Joanne Karchmer joined Oakland Mayor Libby Schaaf’s Office in August 2016 as the Deputy Chief of Staff and Director of Legislative Affairs. In addition to managing the Mayor’s Office priorities for local, state and federal legislation, in 2017-18 she has focused on Oakland’s response to homelessness and on immigrants’ rights issues. She began working in Oakland city government as a City Council policy analyst in 2006. From 2012-2015, she worked at the Port of Oakland in government affairs. Prior to her work in Oakland, she was both a public interest attorney and the Executive Director of Career Development at UC-Berkeley School of Law. Joanne earned her undergraduate degree at Cornell University and her J.D. at Boston College Law School. She also serves on the Board of Directors and Governance Committee for the East Bay Agency for Children.
Jeff Kositsky, Director, Department of Homelessness and Supportive Housing, City of San Francisco
Jeff Kositsky is a nationally recognized leader in innovative homeless services and has over 20 years of experience managing nonprofit organizations in San Francisco. From 2013, he served as the executive director of the Hamilton Family Center. During his tenure, the organization expanded its rapid re‐housing program and developed an innovative partnership with the San Francisco Unified School District to prevent and end homelessness among school children and their families. From 2001 to 2010, he was executive director of Community Housing Partnership, a nonprofit affordable housing developer in San Francisco. He has served on several nonprofit boards, including San Francisco’s Coalition on Homelessness and the Treasure Island Development Authority Board of Directors. Mr. Kositsky holds a Bachelor’s degree in Economics and International Relations from American University in Washington, DC and a Master’s degree in Public Affairs from the University of Texas.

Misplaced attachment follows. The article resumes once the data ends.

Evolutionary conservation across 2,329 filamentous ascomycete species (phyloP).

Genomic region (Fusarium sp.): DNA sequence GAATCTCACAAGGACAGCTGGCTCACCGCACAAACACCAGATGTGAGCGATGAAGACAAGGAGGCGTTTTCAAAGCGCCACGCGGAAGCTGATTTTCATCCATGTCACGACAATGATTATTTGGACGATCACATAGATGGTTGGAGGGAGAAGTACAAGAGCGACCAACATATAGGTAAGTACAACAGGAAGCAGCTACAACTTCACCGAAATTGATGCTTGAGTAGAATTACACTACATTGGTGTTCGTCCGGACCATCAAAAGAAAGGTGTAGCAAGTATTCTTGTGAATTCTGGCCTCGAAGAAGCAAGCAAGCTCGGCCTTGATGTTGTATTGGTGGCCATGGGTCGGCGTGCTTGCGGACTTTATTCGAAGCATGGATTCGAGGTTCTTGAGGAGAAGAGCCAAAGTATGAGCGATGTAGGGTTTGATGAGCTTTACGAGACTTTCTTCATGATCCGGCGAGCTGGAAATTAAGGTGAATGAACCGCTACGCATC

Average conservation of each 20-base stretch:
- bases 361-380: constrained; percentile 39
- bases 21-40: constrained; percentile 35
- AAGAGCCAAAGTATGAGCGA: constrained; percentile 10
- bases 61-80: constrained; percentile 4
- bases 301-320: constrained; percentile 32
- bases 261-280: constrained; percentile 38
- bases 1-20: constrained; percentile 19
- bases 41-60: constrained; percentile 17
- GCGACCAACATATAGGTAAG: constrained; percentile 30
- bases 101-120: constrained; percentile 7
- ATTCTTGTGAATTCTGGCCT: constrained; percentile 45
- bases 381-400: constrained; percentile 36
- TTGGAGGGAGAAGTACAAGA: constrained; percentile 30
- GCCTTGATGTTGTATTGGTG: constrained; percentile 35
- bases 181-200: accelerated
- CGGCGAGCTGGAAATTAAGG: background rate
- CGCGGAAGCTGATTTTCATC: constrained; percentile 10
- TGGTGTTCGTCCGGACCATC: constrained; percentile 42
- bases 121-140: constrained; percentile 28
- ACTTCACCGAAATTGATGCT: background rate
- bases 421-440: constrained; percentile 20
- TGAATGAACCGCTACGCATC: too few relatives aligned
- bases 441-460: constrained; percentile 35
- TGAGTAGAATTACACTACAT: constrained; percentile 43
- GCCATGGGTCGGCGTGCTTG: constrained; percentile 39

On May 11, 2016, Mayor Edwin M. Lee announced the established of the Department of Homelessness & Supportive Housing and appointed Hamilton Family Center Executive Director Jeff Kositsky to lead the new Department that will help homeless residents permanently exit the streets and move into housing and services.
Jennifer Loving, Chief Executive Officer, Destination Home